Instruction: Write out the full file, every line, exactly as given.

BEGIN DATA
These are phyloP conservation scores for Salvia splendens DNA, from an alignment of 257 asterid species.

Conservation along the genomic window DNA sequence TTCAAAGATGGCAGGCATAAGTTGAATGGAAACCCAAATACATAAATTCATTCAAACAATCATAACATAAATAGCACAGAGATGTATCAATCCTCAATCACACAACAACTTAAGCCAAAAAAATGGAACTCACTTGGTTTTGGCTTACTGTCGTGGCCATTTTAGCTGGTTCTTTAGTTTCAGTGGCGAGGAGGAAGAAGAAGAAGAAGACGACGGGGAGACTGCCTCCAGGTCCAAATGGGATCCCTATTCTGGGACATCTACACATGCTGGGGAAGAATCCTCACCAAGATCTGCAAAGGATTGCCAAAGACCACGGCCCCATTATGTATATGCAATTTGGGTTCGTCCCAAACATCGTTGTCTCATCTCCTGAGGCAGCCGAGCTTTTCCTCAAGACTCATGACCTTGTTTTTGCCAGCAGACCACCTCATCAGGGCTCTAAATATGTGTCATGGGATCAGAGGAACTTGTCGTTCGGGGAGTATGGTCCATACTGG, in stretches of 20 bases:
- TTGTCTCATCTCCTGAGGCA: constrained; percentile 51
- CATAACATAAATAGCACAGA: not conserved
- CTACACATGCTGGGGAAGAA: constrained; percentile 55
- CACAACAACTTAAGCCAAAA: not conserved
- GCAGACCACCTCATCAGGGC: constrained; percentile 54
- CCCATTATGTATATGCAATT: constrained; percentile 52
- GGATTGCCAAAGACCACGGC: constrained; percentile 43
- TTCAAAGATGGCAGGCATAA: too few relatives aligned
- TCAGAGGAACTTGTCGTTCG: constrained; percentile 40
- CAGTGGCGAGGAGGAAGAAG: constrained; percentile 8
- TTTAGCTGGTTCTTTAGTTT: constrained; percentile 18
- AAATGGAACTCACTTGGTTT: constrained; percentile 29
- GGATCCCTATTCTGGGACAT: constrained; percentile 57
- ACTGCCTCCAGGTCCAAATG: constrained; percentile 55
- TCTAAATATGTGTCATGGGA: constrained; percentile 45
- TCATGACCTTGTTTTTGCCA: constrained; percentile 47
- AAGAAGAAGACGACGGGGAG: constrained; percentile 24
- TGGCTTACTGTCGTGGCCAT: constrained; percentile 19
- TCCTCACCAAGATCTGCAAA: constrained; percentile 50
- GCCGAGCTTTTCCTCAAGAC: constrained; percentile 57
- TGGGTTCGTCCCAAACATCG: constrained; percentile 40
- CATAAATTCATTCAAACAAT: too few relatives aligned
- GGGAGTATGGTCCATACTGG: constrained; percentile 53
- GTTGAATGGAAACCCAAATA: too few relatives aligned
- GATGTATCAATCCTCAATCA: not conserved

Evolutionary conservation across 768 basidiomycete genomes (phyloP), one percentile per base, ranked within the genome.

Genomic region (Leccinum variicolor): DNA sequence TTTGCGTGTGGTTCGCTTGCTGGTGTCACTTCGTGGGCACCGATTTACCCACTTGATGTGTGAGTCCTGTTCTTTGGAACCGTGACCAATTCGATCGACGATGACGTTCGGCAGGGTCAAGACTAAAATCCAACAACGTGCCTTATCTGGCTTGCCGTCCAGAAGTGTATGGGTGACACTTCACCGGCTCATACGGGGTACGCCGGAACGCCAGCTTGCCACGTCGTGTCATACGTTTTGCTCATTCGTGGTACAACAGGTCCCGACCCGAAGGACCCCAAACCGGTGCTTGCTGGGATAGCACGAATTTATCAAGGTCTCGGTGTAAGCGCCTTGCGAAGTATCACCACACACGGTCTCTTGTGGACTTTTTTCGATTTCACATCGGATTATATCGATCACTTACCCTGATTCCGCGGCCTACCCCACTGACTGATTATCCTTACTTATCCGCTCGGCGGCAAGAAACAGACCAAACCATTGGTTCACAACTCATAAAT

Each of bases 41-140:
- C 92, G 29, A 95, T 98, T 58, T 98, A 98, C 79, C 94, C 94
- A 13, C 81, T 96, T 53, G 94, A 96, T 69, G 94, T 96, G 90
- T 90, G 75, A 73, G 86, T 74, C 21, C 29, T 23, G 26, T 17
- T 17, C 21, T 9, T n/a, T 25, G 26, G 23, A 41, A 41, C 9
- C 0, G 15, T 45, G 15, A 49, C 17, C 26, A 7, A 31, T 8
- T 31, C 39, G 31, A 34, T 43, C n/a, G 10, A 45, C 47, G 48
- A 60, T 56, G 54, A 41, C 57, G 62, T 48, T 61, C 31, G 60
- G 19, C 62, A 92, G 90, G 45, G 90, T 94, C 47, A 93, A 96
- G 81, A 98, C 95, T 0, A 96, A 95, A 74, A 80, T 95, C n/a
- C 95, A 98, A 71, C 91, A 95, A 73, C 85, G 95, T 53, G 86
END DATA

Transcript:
These are phyloP conservation scores for Salvia splendens DNA, from an alignment of 257 asterid species.

Conservation along the genomic window DNA sequence TTCAAAGATGGCAGGCATAAGTTGAATGGAAACCCAAATACATAAATTCATTCAAACAATCATAACATAAATAGCACAGAGATGTATCAATCCTCAATCACACAACAACTTAAGCCAAAAAAATGGAACTCACTTGGTTTTGGCTTACTGTCGTGGCCATTTTAGCTGGTTCTTTAGTTTCAGTGGCGAGGAGGAAGAAGAAGAAGAAGACGACGGGGAGACTGCCTCCAGGTCCAAATGGGATCCCTATTCTGGGACATCTACACATGCTGGGGAAGAATCCTCACCAAGATCTGCAAAGGATTGCCAAAGACCACGGCCCCATTATGTATATGCAATTTGGGTTCGTCCCAAACATCGTTGTCTCATCTCCTGAGGCAGCCGAGCTTTTCCTCAAGACTCATGACCTTGTTTTTGCCAGCAGACCACCTCATCAGGGCTCTAAATATGTGTCATGGGATCAGAGGAACTTGTCGTTCGGGGAGTATGGTCCATACTGG, in stretches of 20 bases:
- TTGTCTCATCTCCTGAGGCA: constrained; percentile 51
- CATAACATAAATAGCACAGA: not conserved
- CTACACATGCTGGGGAAGAA: constrained; percentile 55
- CACAACAACTTAAGCCAAAA: not conserved
- GCAGACCACCTCATCAGGGC: constrained; percentile 54
- CCCATTATGTATATGCAATT: constrained; percentile 52
- GGATTGCCAAAGACCACGGC: constrained; percentile 43
- TTCAAAGATGGCAGGCATAA: too few relatives aligned
- TCAGAGGAACTTGTCGTTCG: constrained; percentile 40
- CAGTGGCGAGGAGGAAGAAG: constrained; percentile 8
- TTTAGCTGGTTCTTTAGTTT: constrained; percentile 18
- AAATGGAACTCACTTGGTTT: constrained; percentile 29
- GGATCCCTATTCTGGGACAT: constrained; percentile 57
- ACTGCCTCCAGGTCCAAATG: constrained; percentile 55
- TCTAAATATGTGTCATGGGA: constrained; percentile 45
- TCATGACCTTGTTTTTGCCA: constrained; percentile 47
- AAGAAGAAGACGACGGGGAG: constrained; percentile 24
- TGGCTTACTGTCGTGGCCAT: constrained; percentile 19
- TCCTCACCAAGATCTGCAAA: constrained; percentile 50
- GCCGAGCTTTTCCTCAAGAC: constrained; percentile 57
- TGGGTTCGTCCCAAACATCG: constrained; percentile 40
- CATAAATTCATTCAAACAAT: too few relatives aligned
- GGGAGTATGGTCCATACTGG: constrained; percentile 53
- GTTGAATGGAAACCCAAATA: too few relatives aligned
- GATGTATCAATCCTCAATCA: not conserved

Evolutionary conservation across 768 basidiomycete genomes (phyloP), one percentile per base, ranked within the genome.

Genomic region (Leccinum variicolor): DNA sequence TTTGCGTGTGGTTCGCTTGCTGGTGTCACTTCGTGGGCACCGATTTACCCACTTGATGTGTGAGTCCTGTTCTTTGGAACCGTGACCAATTCGATCGACGATGACGTTCGGCAGGGTCAAGACTAAAATCCAACAACGTGCCTTATCTGGCTTGCCGTCCAGAAGTGTATGGGTGACACTTCACCGGCTCATACGGGGTACGCCGGAACGCCAGCTTGCCACGTCGTGTCATACGTTTTGCTCATTCGTGGTACAACAGGTCCCGACCCGAAGGACCCCAAACCGGTGCTTGCTGGGATAGCACGAATTTATCAAGGTCTCGGTGTAAGCGCCTTGCGAAGTATCACCACACACGGTCTCTTGTGGACTTTTTTCGATTTCACATCGGATTATATCGATCACTTACCCTGATTCCGCGGCCTACCCCACTGACTGATTATCCTTACTTATCCGCTCGGCGGCAAGAAACAGACCAAACCATTGGTTCACAACTCATAAAT

Each of bases 41-140:
- C 92, G 29, A 95, T 98, T 58, T 98, A 98, C 79, C 94, C 94
- A 13, C 81, T 96, T 53, G 94, A 96, T 69, G 94, T 96, G 90
- T 90, G 75, A 73, G 86, T 74, C 21, C 29, T 23, G 26, T 17
- T 17, C 21, T 9, T n/a, T 25, G 26, G 23, A 41, A 41, C 9
- C 0, G 15, T 45, G 15, A 49, C 17, C 26, A 7, A 31, T 8
- T 31, C 39, G 31, A 34, T 43, C n/a, G 10, A 45, C 47, G 48
- A 60, T 56, G 54, A 41, C 57, G 62, T 48, T 61, C 31, G 60
- G 19, C 62, A 92, G 90, G 45, G 90, T 94, C 47, A 93, A 96
- G 81, A 98, C 95, T 0, A 96, A 95, A 74, A 80, T 95, C n/a
- C 95, A 98, A 71, C 91, A 95, A 73, C 85, G 95, T 53, G 86